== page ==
State government will see a $753 million jump in state tax revenue over the next few years, according to a new estimate released Wednesday by the Legislature’s nonpartisan budget office.
Most of the increase, which is being driven by higher income and corporate tax collections, would be front-loaded, leaving state government with about $1 billion in its general fund on June 30, the day the current budget ends.
The higher numbers come as Republicans on the Legislature’s budget committee are starting to vote piece by piece on Evers’ proposed budget for the next two years.
Shortly after the new estimate was released, Evers’ office announced the governor would make a $56 million payment to retire additional state debt. Evers also called on the Legislature to approve an additional $15 million for worker training as well as $18 million more for the Wisconsin Technical College System.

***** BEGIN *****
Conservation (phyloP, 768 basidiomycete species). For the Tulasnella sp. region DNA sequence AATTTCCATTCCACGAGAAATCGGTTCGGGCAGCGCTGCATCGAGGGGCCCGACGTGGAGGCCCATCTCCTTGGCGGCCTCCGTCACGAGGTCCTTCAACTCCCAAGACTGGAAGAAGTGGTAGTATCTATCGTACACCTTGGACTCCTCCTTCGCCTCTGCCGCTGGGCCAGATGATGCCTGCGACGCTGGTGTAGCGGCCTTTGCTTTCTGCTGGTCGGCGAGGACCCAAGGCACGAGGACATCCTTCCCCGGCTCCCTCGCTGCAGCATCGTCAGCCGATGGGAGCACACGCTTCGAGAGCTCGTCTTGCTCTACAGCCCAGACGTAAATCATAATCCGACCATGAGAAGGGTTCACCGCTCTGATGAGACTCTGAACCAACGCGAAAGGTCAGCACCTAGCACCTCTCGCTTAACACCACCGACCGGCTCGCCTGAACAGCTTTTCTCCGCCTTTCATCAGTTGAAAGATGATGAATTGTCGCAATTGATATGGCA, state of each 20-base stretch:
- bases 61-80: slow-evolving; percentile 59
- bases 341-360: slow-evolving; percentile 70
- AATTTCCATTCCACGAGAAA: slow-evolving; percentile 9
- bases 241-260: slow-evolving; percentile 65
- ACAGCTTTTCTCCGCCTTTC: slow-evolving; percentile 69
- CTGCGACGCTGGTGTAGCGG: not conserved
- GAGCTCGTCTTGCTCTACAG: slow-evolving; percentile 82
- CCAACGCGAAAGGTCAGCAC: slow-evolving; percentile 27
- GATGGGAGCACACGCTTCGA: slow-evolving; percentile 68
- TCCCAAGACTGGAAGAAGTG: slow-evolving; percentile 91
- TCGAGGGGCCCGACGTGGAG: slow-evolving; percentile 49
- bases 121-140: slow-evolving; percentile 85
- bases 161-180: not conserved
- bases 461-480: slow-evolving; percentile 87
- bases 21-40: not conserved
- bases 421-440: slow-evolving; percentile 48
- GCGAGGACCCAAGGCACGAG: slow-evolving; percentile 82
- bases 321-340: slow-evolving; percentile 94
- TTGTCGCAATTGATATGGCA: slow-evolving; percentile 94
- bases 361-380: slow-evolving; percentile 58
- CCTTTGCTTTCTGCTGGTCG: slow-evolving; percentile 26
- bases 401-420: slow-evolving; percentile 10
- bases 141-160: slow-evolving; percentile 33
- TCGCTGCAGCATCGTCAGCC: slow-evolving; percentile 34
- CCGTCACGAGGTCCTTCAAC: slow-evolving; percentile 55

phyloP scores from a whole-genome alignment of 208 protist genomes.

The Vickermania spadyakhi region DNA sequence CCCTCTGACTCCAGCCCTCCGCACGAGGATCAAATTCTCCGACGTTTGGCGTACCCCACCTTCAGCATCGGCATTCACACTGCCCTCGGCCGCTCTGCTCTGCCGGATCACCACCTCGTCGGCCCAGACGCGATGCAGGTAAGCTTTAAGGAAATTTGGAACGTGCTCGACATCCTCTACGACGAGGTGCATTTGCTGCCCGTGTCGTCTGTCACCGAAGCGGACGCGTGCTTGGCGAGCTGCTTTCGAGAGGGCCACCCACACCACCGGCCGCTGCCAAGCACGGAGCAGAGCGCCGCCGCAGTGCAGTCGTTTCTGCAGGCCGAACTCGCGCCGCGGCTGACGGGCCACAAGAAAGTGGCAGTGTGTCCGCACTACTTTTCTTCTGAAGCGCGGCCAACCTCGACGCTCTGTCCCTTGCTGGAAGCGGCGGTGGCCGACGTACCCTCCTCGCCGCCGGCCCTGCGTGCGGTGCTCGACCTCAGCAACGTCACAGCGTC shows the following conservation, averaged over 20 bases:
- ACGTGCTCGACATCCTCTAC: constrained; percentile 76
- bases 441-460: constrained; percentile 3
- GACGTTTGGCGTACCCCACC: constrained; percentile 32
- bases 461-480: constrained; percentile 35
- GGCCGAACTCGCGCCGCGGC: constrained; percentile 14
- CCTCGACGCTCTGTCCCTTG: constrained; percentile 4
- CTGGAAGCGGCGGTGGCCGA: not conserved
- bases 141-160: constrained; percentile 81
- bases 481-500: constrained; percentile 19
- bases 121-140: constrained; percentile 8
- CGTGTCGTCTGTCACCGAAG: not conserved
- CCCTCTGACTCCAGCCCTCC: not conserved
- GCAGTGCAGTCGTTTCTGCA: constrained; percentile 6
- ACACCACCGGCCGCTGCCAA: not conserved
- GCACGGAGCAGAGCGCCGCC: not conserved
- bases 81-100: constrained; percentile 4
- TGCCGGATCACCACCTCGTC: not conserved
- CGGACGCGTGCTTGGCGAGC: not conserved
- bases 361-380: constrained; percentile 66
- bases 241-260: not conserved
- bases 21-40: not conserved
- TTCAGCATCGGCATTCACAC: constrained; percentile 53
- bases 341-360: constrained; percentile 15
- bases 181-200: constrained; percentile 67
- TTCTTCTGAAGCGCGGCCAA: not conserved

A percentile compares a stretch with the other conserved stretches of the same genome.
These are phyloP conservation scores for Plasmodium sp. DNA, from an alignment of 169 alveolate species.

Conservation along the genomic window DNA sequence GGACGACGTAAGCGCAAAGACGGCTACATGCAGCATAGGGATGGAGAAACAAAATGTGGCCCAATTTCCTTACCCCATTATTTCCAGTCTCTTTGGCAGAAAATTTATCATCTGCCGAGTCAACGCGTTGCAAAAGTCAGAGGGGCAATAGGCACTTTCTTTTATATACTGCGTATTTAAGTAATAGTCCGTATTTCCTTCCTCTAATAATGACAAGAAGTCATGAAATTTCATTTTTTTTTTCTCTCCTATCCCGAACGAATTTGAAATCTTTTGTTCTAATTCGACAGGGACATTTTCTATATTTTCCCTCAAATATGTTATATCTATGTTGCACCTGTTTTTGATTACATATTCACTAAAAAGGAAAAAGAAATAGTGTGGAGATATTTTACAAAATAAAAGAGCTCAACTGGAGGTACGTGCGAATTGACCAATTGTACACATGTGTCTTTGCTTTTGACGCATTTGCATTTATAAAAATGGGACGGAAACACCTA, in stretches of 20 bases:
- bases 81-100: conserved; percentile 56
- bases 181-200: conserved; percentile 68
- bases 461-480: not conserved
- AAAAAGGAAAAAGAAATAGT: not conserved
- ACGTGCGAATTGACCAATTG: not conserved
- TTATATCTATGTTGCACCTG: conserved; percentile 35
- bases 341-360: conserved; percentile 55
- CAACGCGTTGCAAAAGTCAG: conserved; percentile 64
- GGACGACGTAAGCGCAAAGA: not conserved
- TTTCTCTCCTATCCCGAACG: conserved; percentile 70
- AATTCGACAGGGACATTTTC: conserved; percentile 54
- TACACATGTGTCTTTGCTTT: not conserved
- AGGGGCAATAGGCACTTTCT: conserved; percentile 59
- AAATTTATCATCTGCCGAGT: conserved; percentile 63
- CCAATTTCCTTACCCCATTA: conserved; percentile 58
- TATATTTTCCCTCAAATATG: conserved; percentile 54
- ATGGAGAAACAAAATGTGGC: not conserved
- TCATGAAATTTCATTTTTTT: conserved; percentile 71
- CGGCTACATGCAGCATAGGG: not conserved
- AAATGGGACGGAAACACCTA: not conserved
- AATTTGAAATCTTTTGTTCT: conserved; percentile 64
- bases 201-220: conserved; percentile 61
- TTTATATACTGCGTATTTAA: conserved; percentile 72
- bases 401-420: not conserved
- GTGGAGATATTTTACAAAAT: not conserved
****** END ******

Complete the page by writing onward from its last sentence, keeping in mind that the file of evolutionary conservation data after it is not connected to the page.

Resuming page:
Republican leaders were less specific about what they want to do with the extra revenue, although Sen. Majority Leader Scott Fitzgerald, R-Juneau, and Assembly Speaker Robin Vos, R-Rochester, both floated the idea of cutting taxes.
While lawmakers and governors can add more money to the state’s rainy day fund if they choose to, deposits to the fund are mostly on auto-pilot.
According to the nonpartisan Legislative Fiscal Bureau, if these estimates hold, it would mean a $291 million deposit in the rainy day fund, bringing its total balance to about $617 million.